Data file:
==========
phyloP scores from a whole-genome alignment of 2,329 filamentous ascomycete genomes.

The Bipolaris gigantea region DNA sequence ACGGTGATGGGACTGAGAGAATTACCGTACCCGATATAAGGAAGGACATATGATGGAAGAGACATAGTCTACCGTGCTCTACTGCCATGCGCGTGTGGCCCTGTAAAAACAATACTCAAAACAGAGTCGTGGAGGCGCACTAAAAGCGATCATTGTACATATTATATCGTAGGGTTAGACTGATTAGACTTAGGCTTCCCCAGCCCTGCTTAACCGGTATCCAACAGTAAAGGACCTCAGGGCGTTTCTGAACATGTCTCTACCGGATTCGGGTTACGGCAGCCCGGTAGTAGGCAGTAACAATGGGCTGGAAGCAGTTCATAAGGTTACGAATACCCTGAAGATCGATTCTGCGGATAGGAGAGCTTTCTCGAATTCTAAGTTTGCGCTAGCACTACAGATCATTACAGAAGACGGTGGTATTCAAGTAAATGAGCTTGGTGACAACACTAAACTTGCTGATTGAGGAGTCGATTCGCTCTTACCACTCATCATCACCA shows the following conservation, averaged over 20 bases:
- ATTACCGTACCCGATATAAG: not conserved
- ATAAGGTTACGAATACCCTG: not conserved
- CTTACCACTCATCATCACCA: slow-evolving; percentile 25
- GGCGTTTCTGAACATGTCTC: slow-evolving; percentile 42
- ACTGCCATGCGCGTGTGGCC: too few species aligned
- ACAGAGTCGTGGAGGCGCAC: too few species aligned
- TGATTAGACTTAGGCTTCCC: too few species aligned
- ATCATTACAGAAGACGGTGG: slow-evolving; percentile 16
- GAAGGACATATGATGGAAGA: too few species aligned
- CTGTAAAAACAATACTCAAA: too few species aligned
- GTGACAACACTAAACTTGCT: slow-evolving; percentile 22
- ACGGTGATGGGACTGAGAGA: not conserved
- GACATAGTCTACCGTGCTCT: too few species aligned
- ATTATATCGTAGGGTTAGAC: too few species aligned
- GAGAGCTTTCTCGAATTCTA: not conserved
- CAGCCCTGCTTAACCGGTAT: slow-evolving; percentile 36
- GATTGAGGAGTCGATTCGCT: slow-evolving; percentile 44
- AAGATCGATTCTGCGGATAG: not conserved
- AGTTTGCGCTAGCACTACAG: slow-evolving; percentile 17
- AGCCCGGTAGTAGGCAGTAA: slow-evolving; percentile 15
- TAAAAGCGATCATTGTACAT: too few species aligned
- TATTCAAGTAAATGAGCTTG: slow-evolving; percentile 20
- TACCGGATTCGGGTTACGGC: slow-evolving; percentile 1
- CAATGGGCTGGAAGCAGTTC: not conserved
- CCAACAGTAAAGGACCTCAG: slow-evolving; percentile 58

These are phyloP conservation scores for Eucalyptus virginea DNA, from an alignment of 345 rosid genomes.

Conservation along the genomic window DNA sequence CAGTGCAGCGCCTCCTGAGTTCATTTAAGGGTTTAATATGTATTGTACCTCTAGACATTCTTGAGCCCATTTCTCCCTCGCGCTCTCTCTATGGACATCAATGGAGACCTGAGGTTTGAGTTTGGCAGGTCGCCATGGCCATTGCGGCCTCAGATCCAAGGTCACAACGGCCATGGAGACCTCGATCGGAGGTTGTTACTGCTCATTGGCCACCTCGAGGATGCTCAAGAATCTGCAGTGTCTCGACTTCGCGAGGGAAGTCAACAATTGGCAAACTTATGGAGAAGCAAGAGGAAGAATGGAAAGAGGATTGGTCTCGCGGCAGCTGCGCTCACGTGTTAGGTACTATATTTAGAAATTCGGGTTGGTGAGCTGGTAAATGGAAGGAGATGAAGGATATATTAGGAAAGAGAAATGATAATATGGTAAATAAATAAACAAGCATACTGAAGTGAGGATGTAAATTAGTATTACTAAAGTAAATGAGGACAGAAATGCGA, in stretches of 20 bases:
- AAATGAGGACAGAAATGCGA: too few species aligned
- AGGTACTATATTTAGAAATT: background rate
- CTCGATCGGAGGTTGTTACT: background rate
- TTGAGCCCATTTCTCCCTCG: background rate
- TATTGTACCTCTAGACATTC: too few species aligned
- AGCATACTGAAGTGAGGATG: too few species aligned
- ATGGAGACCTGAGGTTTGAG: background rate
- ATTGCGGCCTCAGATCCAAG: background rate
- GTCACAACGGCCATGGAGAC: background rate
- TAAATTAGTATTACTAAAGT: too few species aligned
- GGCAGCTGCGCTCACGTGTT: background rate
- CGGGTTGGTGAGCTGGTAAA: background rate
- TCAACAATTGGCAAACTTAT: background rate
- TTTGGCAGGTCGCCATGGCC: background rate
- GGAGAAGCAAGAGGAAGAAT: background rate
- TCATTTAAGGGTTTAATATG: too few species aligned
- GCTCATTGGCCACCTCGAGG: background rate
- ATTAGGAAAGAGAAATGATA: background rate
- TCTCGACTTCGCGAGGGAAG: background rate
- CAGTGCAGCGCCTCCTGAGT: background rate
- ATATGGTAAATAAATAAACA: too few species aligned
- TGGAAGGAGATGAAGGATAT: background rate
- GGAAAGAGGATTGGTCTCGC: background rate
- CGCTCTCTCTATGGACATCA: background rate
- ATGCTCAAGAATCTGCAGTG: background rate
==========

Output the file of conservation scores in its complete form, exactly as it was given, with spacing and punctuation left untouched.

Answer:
phyloP scores from a whole-genome alignment of 2,329 filamentous ascomycete genomes.

The Bipolaris gigantea region DNA sequence ACGGTGATGGGACTGAGAGAATTACCGTACCCGATATAAGGAAGGACATATGATGGAAGAGACATAGTCTACCGTGCTCTACTGCCATGCGCGTGTGGCCCTGTAAAAACAATACTCAAAACAGAGTCGTGGAGGCGCACTAAAAGCGATCATTGTACATATTATATCGTAGGGTTAGACTGATTAGACTTAGGCTTCCCCAGCCCTGCTTAACCGGTATCCAACAGTAAAGGACCTCAGGGCGTTTCTGAACATGTCTCTACCGGATTCGGGTTACGGCAGCCCGGTAGTAGGCAGTAACAATGGGCTGGAAGCAGTTCATAAGGTTACGAATACCCTGAAGATCGATTCTGCGGATAGGAGAGCTTTCTCGAATTCTAAGTTTGCGCTAGCACTACAGATCATTACAGAAGACGGTGGTATTCAAGTAAATGAGCTTGGTGACAACACTAAACTTGCTGATTGAGGAGTCGATTCGCTCTTACCACTCATCATCACCA shows the following conservation, averaged over 20 bases:
- ATTACCGTACCCGATATAAG: not conserved
- ATAAGGTTACGAATACCCTG: not conserved
- CTTACCACTCATCATCACCA: slow-evolving; percentile 25
- GGCGTTTCTGAACATGTCTC: slow-evolving; percentile 42
- ACTGCCATGCGCGTGTGGCC: too few species aligned
- ACAGAGTCGTGGAGGCGCAC: too few species aligned
- TGATTAGACTTAGGCTTCCC: too few species aligned
- ATCATTACAGAAGACGGTGG: slow-evolving; percentile 16
- GAAGGACATATGATGGAAGA: too few species aligned
- CTGTAAAAACAATACTCAAA: too few species aligned
- GTGACAACACTAAACTTGCT: slow-evolving; percentile 22
- ACGGTGATGGGACTGAGAGA: not conserved
- GACATAGTCTACCGTGCTCT: too few species aligned
- ATTATATCGTAGGGTTAGAC: too few species aligned
- GAGAGCTTTCTCGAATTCTA: not conserved
- CAGCCCTGCTTAACCGGTAT: slow-evolving; percentile 36
- GATTGAGGAGTCGATTCGCT: slow-evolving; percentile 44
- AAGATCGATTCTGCGGATAG: not conserved
- AGTTTGCGCTAGCACTACAG: slow-evolving; percentile 17
- AGCCCGGTAGTAGGCAGTAA: slow-evolving; percentile 15
- TAAAAGCGATCATTGTACAT: too few species aligned
- TATTCAAGTAAATGAGCTTG: slow-evolving; percentile 20
- TACCGGATTCGGGTTACGGC: slow-evolving; percentile 1
- CAATGGGCTGGAAGCAGTTC: not conserved
- CCAACAGTAAAGGACCTCAG: slow-evolving; percentile 58

These are phyloP conservation scores for Eucalyptus virginea DNA, from an alignment of 345 rosid genomes.

Conservation along the genomic window DNA sequence CAGTGCAGCGCCTCCTGAGTTCATTTAAGGGTTTAATATGTATTGTACCTCTAGACATTCTTGAGCCCATTTCTCCCTCGCGCTCTCTCTATGGACATCAATGGAGACCTGAGGTTTGAGTTTGGCAGGTCGCCATGGCCATTGCGGCCTCAGATCCAAGGTCACAACGGCCATGGAGACCTCGATCGGAGGTTGTTACTGCTCATTGGCCACCTCGAGGATGCTCAAGAATCTGCAGTGTCTCGACTTCGCGAGGGAAGTCAACAATTGGCAAACTTATGGAGAAGCAAGAGGAAGAATGGAAAGAGGATTGGTCTCGCGGCAGCTGCGCTCACGTGTTAGGTACTATATTTAGAAATTCGGGTTGGTGAGCTGGTAAATGGAAGGAGATGAAGGATATATTAGGAAAGAGAAATGATAATATGGTAAATAAATAAACAAGCATACTGAAGTGAGGATGTAAATTAGTATTACTAAAGTAAATGAGGACAGAAATGCGA, in stretches of 20 bases:
- AAATGAGGACAGAAATGCGA: too few species aligned
- AGGTACTATATTTAGAAATT: background rate
- CTCGATCGGAGGTTGTTACT: background rate
- TTGAGCCCATTTCTCCCTCG: background rate
- TATTGTACCTCTAGACATTC: too few species aligned
- AGCATACTGAAGTGAGGATG: too few species aligned
- ATGGAGACCTGAGGTTTGAG: background rate
- ATTGCGGCCTCAGATCCAAG: background rate
- GTCACAACGGCCATGGAGAC: background rate
- TAAATTAGTATTACTAAAGT: too few species aligned
- GGCAGCTGCGCTCACGTGTT: background rate
- CGGGTTGGTGAGCTGGTAAA: background rate
- TCAACAATTGGCAAACTTAT: background rate
- TTTGGCAGGTCGCCATGGCC: background rate
- GGAGAAGCAAGAGGAAGAAT: background rate
- TCATTTAAGGGTTTAATATG: too few species aligned
- GCTCATTGGCCACCTCGAGG: background rate
- ATTAGGAAAGAGAAATGATA: background rate
- TCTCGACTTCGCGAGGGAAG: background rate
- CAGTGCAGCGCCTCCTGAGT: background rate
- ATATGGTAAATAAATAAACA: too few species aligned
- TGGAAGGAGATGAAGGATAT: background rate
- GGAAAGAGGATTGGTCTCGC: background rate
- CGCTCTCTCTATGGACATCA: background rate
- ATGCTCAAGAATCTGCAGTG: background rate